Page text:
From its first gathering in Copenhagen in 2001, the Global Investigative Journalism Conference has been a catalyst for collaboration. Journalists from around the world have come to network, brainstorm, and ultimately work together on stories that have made headlines around the world. Sometimes the stories are inspired by panelists who arrive full of tips and leads. Other times it happens in the hallways and the bars, over drinks or coffee.
This year, for the first time, we’re adding a bit of structure to all the brainstorming. We’ll be running a series of collaboration workshops led by experienced editors with proven records for getting award-winning stories off the ground. The discussions will be built around three subject tracks, each with multiple panels at GIJC13:
Corruption and Organized Crime: The amount of dirty money washing around the world each year is estimated at $2 trillion, and it affects everything from health and human rights to democracy and national security. This session will be led by Sheila Coronel, director of the Stabile Center for Investigative Journalism at Columbia University, and Drew Sullivan, founder of the Organized Crime and Corruption Reporting Project.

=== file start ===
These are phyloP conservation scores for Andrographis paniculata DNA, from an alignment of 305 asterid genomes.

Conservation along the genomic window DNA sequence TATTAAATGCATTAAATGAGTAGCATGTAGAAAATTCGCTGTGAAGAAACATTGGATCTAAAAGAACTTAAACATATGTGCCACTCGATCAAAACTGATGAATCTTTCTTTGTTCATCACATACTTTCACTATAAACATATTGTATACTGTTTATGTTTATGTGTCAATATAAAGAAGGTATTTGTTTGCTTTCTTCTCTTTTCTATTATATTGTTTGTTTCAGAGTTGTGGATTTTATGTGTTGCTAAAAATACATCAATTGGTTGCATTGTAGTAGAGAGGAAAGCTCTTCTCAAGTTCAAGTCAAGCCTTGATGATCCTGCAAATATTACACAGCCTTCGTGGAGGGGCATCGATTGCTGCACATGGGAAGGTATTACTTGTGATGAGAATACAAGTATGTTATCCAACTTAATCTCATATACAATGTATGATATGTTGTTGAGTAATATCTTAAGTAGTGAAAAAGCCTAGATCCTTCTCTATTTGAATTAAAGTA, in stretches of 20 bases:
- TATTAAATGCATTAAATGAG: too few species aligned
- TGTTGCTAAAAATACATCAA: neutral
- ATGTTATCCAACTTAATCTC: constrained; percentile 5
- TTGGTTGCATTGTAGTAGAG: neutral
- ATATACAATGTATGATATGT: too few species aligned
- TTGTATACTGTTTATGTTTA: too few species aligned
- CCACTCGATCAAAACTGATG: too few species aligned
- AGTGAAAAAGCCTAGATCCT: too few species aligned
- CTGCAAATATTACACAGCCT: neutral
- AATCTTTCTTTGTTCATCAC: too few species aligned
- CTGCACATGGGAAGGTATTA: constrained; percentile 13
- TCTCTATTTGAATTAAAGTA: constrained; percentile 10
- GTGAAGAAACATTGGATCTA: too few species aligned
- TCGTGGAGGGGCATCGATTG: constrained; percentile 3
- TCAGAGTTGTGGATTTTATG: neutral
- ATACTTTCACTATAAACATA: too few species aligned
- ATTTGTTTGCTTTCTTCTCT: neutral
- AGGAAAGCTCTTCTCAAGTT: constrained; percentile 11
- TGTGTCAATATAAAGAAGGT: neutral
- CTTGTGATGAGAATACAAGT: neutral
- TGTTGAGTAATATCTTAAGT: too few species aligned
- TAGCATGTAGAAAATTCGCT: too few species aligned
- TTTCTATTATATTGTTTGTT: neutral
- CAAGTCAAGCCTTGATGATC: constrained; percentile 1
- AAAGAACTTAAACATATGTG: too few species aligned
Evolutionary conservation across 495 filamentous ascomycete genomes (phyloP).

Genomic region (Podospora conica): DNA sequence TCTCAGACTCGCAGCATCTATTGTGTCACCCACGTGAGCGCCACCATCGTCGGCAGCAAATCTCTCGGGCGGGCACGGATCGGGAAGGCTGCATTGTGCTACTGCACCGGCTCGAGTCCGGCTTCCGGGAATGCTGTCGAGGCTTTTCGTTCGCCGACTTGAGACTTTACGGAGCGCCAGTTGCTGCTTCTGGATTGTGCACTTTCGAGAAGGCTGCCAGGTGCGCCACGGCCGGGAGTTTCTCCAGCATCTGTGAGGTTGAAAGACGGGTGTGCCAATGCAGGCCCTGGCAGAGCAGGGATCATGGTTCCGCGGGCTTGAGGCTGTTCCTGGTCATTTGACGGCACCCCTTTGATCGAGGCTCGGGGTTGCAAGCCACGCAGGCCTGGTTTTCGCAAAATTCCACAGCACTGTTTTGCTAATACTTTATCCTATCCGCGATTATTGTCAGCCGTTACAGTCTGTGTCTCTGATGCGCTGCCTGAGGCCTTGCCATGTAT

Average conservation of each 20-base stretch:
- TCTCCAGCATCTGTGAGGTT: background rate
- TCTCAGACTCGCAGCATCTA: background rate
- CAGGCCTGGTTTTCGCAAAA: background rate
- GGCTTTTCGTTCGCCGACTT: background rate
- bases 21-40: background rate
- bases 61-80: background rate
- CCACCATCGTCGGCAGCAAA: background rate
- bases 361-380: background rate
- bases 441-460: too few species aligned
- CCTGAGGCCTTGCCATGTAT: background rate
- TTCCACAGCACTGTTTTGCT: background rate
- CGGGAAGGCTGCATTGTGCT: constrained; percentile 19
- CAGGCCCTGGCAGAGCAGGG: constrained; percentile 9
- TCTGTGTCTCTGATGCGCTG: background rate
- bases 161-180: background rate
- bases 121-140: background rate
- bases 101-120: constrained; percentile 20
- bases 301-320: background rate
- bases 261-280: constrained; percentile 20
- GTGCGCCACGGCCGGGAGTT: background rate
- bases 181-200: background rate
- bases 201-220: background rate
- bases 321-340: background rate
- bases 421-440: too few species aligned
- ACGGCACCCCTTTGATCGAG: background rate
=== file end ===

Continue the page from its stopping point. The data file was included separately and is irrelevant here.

Environment and Resources: GIJC13 will host some of the world’s top journalists writing on climate change, the oil industry and mining, rainforest destruction, toxic chemicals, and more. This workshop will be led by data journalism expert Nils Mulvad of Investigative Reporting Denmark and veteran environmental reporter Mark Schapiro, author of Exposed: The Toxic Chemistry of Everyday Products.
Sports: With the World Cup and Olympics coming to Brazil, match fixing scandals spanning the globe, widespread doping, and plenty of fraud and waste in stadium contracting, there’s no shortage of hard-hitting stories to do on the sports industry. Leading the Sports Workshop will be Andy Lehren of The New York Times and Rob Rose of South Africa’s Sunday Times.
Our editors will start with a brainstorming session, and then, as needed, will break up the workshop into groups to focus on individual stories and projects.